Theoretical analyses show that detours that increase flight distance by up to 20% will often be adaptive on aerodynamic grounds – a bird that loads itself with food to cross a long barrier flies less efficiently. However some species show circuitous migratory routes that reflect historical range expansions and are far from optimal in ecological terms. An example is the migration of continental populations of Swainson's thrushCatharus ustulatus, which fly far east across North America before turning south via Florida to reach northern South America; this route is believed to be the consequence of a range expansion that occurred about 10,000 years ago. Detours may also be caused by differential wind conditions, predation risk, or other factors.
Large scale climatic changes, as have been experienced in the past, are expected to have an effect on the timing of migration. Studies have shown a variety of effects including timing changes in migration, breeding as well as population variations.
The migration of birds also aids the movement of other species, including those of ectoparasites such as ticks and lice, which in turn may carry micro-organisms including those of concern to human health. Due to the global spread of avian influenza, bird migration has been studied as a possible mechanism of disease transmission, but it has been found not to present a special risk; import of pet and domestic birds is a greater threat. Some viruses that are maintained in birds without lethal effects, such as the West Nile Virus may however be spread by migrating birds. Birds may also have a role in the dispersal of propagules of plants and plankton.
Some predators take advantage of the concentration of birds during migration. Greater noctule bats feed on nocturnal migrating passerines. Some birds of prey specialize on migrating waders.
Early studies on the timing of migration began in 1749 in Finland, with Johannes Leche of Turku collecting the dates of arrivals of spring migrants.
Bird migration routes have been studied by a variety of techniques including the oldest, marking. Swans have been marked with a nick on the beak since about 1560 in England. Scientific ringing was pioneered by Hans Christian Cornelius Mortensen in 1899. Other techniques include radar and satellite tracking. The rate of bird migration over the Alps (up to a height of 150 m) was found to be highly comparable between fixed-beam radar measurements and visual bird counts, highlighting the potential use of this technique as an objective way of quantifying bird migration.
Stable isotopes of hydrogen, oxygen, carbon, nitrogen, and sulphur can establish avian migratory connectivity between wintering sites and breeding grounds. Stable isotopic methods to establish migratory linkage rely on spatial isotopic differences in bird diet that are incorporated into inert tissues like feathers, or into growing tissues such as claws and muscle or blood.
An approach to identify migration intensity makes use of upward pointing microphones to record the nocturnal contact calls of flocks flying overhead. These are then analyzed in a laboratory to measure time, frequency and species.
An older technique developed by George Lowery and others to quantify migration involves observing the face of the full moon with a telescope and counting the silhouettes of flocks of birds as they fly at night.
Orientation behaviour studies have been traditionally carried out using variants of a setup known as the Emlen funnel, which consists of a circular cage with the top covered by glass or wire-screen so that either the sky is visible or the setup is placed in a planetarium or with other controls on environmental cues. The orientation behaviour of the bird inside the cage is studied quantitatively using the distribution of marks that the bird leaves on the walls of the cage. Other approaches used in pigeon homing studies make use of the direction in which the bird vanishes on the horizon.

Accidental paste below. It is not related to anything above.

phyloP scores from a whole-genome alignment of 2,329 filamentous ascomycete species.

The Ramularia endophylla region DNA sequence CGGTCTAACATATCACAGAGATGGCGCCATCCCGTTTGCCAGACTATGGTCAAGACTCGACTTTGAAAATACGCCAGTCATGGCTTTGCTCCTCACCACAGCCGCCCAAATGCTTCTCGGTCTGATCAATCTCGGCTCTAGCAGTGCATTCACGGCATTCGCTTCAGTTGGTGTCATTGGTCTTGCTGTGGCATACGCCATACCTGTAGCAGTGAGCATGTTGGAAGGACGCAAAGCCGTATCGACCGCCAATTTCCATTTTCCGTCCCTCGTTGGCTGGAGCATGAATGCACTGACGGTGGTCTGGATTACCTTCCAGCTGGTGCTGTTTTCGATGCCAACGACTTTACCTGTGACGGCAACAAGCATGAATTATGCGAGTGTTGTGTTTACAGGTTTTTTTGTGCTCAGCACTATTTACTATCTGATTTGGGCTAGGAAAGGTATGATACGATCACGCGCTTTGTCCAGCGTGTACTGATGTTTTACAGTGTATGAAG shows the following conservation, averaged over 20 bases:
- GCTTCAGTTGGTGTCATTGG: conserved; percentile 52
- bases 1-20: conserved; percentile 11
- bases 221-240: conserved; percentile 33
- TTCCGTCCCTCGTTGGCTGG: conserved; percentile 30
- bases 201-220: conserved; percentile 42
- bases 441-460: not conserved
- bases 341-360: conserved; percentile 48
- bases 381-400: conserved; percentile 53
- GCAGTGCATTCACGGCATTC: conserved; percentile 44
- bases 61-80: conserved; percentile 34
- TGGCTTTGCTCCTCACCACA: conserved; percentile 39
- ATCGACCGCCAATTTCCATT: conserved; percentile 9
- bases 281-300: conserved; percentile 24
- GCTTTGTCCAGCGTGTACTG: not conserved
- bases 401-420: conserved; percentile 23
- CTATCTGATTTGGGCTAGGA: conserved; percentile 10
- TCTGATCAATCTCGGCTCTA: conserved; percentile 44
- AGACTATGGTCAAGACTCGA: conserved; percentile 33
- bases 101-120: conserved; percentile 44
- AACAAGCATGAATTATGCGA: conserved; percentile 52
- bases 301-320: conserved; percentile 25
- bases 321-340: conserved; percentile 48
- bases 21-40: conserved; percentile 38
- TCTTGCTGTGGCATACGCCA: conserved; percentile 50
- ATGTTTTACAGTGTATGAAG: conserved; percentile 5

Threats and conservation
Main article: Bird migration perils
Human activities have threatened many migratory bird species. The distances involved in bird migration mean that they often cross political boundaries of countries and conservation measures require international cooperation. Several international treaties have been signed to protect migratory species including the Migratory Bird Treaty Act of 1918 of the US. and the African-Eurasian Migratory Waterbird Agreement
The concentration of birds during migration can put species at risk. Some spectacular migrants have already gone extinct; during the passenger pigeon's (Ectopistes migratorius) migration the enormous flocks were a mile (1.6 km) wide, darkening the sky and 300 miles (480 km) long, taking several days to pass.
Other significant areas include stop-over sites between the wintering and breeding territories. A capture-recapture study of passerine migrants with high fidelity for breeding and wintering sites did not show similar strict association with stop-over sites.
Hunting along migration routes threatens some bird species. The populations of Siberian cranes (Leucogeranus leucogeranus) that wintered in India declined due to hunting along the route, particularly in Afghanistan and Central Asia. Birds were last seen in their favourite wintering grounds in Keoladeo National Park in 2002. Structures such as power lines, wind farms and offshore oil-rigs have also been known to affect migratory birds. Other migration hazards include pollution, storms, wildfires, and habitat destruction along migration routes, denying migrants food at stopover points. For example, in the East Asian–Australasian Flyway, up to 65% of key intertidal habitat at the Yellow Sea migration bottleneck has been destroyed since the 1950s.
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- ^Flyer for the Rostock University Zoological Collection(in English)